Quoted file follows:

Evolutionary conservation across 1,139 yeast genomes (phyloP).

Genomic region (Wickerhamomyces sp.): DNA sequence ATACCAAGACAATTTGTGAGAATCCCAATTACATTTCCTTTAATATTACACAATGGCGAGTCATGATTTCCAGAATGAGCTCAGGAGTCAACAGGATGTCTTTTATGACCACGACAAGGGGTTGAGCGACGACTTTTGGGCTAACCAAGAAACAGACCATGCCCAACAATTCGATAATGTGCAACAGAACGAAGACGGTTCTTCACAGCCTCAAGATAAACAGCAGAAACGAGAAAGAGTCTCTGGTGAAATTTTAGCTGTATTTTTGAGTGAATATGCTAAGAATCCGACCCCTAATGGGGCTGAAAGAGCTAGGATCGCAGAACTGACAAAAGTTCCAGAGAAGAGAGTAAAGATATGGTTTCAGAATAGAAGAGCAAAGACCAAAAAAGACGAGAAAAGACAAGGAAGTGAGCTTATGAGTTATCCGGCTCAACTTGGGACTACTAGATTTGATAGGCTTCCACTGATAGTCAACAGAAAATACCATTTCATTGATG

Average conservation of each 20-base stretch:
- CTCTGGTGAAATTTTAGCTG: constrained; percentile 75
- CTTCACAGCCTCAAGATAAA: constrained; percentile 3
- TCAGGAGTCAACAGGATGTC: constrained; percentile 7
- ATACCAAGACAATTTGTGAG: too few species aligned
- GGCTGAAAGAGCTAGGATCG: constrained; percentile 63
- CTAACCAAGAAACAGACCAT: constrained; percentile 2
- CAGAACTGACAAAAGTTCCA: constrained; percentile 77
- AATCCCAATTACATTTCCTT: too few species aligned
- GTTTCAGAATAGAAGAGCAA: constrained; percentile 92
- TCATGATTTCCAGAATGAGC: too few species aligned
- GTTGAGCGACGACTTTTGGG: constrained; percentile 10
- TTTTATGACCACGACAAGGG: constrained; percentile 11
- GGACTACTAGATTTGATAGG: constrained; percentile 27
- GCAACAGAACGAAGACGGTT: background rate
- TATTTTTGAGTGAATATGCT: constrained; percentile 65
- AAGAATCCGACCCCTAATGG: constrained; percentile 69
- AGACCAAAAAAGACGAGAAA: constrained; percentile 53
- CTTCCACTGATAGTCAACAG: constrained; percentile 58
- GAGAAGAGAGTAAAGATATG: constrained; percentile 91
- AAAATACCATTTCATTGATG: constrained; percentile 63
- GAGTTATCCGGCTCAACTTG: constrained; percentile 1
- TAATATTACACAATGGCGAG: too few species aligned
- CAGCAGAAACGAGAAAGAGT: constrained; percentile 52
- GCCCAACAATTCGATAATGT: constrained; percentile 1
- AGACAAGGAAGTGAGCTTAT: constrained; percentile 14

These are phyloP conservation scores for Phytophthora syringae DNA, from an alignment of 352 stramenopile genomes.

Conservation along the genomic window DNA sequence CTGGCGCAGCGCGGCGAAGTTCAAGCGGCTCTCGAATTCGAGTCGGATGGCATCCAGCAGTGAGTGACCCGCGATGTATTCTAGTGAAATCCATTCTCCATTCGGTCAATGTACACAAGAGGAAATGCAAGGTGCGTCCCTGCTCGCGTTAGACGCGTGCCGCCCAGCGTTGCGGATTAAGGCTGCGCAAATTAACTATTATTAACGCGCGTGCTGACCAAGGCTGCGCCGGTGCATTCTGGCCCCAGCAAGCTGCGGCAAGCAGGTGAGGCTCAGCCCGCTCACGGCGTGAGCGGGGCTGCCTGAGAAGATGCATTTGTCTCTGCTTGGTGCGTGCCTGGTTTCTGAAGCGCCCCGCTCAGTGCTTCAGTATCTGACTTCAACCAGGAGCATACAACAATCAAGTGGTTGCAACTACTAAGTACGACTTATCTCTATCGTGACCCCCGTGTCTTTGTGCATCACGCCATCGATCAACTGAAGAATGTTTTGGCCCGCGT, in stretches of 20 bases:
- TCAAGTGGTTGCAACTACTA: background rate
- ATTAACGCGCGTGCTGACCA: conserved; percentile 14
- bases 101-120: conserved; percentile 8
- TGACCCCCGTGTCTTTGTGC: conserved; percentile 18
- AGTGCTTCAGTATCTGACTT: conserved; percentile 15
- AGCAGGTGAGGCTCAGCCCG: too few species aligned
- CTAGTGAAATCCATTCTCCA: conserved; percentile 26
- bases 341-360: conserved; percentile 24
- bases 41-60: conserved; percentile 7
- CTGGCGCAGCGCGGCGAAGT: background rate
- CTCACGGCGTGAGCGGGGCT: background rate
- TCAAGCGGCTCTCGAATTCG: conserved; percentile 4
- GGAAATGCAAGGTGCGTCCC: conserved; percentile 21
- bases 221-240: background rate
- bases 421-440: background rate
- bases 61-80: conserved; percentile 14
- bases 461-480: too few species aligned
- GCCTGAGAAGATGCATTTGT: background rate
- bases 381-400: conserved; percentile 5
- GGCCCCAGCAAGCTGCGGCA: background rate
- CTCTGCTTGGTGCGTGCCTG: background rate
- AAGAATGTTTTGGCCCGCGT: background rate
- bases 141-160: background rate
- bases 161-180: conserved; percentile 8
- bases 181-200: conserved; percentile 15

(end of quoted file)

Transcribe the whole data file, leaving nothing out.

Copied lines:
Evolutionary conservation across 1,139 yeast genomes (phyloP).

Genomic region (Wickerhamomyces sp.): DNA sequence ATACCAAGACAATTTGTGAGAATCCCAATTACATTTCCTTTAATATTACACAATGGCGAGTCATGATTTCCAGAATGAGCTCAGGAGTCAACAGGATGTCTTTTATGACCACGACAAGGGGTTGAGCGACGACTTTTGGGCTAACCAAGAAACAGACCATGCCCAACAATTCGATAATGTGCAACAGAACGAAGACGGTTCTTCACAGCCTCAAGATAAACAGCAGAAACGAGAAAGAGTCTCTGGTGAAATTTTAGCTGTATTTTTGAGTGAATATGCTAAGAATCCGACCCCTAATGGGGCTGAAAGAGCTAGGATCGCAGAACTGACAAAAGTTCCAGAGAAGAGAGTAAAGATATGGTTTCAGAATAGAAGAGCAAAGACCAAAAAAGACGAGAAAAGACAAGGAAGTGAGCTTATGAGTTATCCGGCTCAACTTGGGACTACTAGATTTGATAGGCTTCCACTGATAGTCAACAGAAAATACCATTTCATTGATG

Average conservation of each 20-base stretch:
- CTCTGGTGAAATTTTAGCTG: constrained; percentile 75
- CTTCACAGCCTCAAGATAAA: constrained; percentile 3
- TCAGGAGTCAACAGGATGTC: constrained; percentile 7
- ATACCAAGACAATTTGTGAG: too few species aligned
- GGCTGAAAGAGCTAGGATCG: constrained; percentile 63
- CTAACCAAGAAACAGACCAT: constrained; percentile 2
- CAGAACTGACAAAAGTTCCA: constrained; percentile 77
- AATCCCAATTACATTTCCTT: too few species aligned
- GTTTCAGAATAGAAGAGCAA: constrained; percentile 92
- TCATGATTTCCAGAATGAGC: too few species aligned
- GTTGAGCGACGACTTTTGGG: constrained; percentile 10
- TTTTATGACCACGACAAGGG: constrained; percentile 11
- GGACTACTAGATTTGATAGG: constrained; percentile 27
- GCAACAGAACGAAGACGGTT: background rate
- TATTTTTGAGTGAATATGCT: constrained; percentile 65
- AAGAATCCGACCCCTAATGG: constrained; percentile 69
- AGACCAAAAAAGACGAGAAA: constrained; percentile 53
- CTTCCACTGATAGTCAACAG: constrained; percentile 58
- GAGAAGAGAGTAAAGATATG: constrained; percentile 91
- AAAATACCATTTCATTGATG: constrained; percentile 63
- GAGTTATCCGGCTCAACTTG: constrained; percentile 1
- TAATATTACACAATGGCGAG: too few species aligned
- CAGCAGAAACGAGAAAGAGT: constrained; percentile 52
- GCCCAACAATTCGATAATGT: constrained; percentile 1
- AGACAAGGAAGTGAGCTTAT: constrained; percentile 14

These are phyloP conservation scores for Phytophthora syringae DNA, from an alignment of 352 stramenopile genomes.

Conservation along the genomic window DNA sequence CTGGCGCAGCGCGGCGAAGTTCAAGCGGCTCTCGAATTCGAGTCGGATGGCATCCAGCAGTGAGTGACCCGCGATGTATTCTAGTGAAATCCATTCTCCATTCGGTCAATGTACACAAGAGGAAATGCAAGGTGCGTCCCTGCTCGCGTTAGACGCGTGCCGCCCAGCGTTGCGGATTAAGGCTGCGCAAATTAACTATTATTAACGCGCGTGCTGACCAAGGCTGCGCCGGTGCATTCTGGCCCCAGCAAGCTGCGGCAAGCAGGTGAGGCTCAGCCCGCTCACGGCGTGAGCGGGGCTGCCTGAGAAGATGCATTTGTCTCTGCTTGGTGCGTGCCTGGTTTCTGAAGCGCCCCGCTCAGTGCTTCAGTATCTGACTTCAACCAGGAGCATACAACAATCAAGTGGTTGCAACTACTAAGTACGACTTATCTCTATCGTGACCCCCGTGTCTTTGTGCATCACGCCATCGATCAACTGAAGAATGTTTTGGCCCGCGT, in stretches of 20 bases:
- TCAAGTGGTTGCAACTACTA: background rate
- ATTAACGCGCGTGCTGACCA: conserved; percentile 14
- bases 101-120: conserved; percentile 8
- TGACCCCCGTGTCTTTGTGC: conserved; percentile 18
- AGTGCTTCAGTATCTGACTT: conserved; percentile 15
- AGCAGGTGAGGCTCAGCCCG: too few species aligned
- CTAGTGAAATCCATTCTCCA: conserved; percentile 26
- bases 341-360: conserved; percentile 24
- bases 41-60: conserved; percentile 7
- CTGGCGCAGCGCGGCGAAGT: background rate
- CTCACGGCGTGAGCGGGGCT: background rate
- TCAAGCGGCTCTCGAATTCG: conserved; percentile 4
- GGAAATGCAAGGTGCGTCCC: conserved; percentile 21
- bases 221-240: background rate
- bases 421-440: background rate
- bases 61-80: conserved; percentile 14
- bases 461-480: too few species aligned
- GCCTGAGAAGATGCATTTGT: background rate
- bases 381-400: conserved; percentile 5
- GGCCCCAGCAAGCTGCGGCA: background rate
- CTCTGCTTGGTGCGTGCCTG: background rate
- AAGAATGTTTTGGCCCGCGT: background rate
- bases 141-160: background rate
- bases 161-180: conserved; percentile 8
- bases 181-200: conserved; percentile 15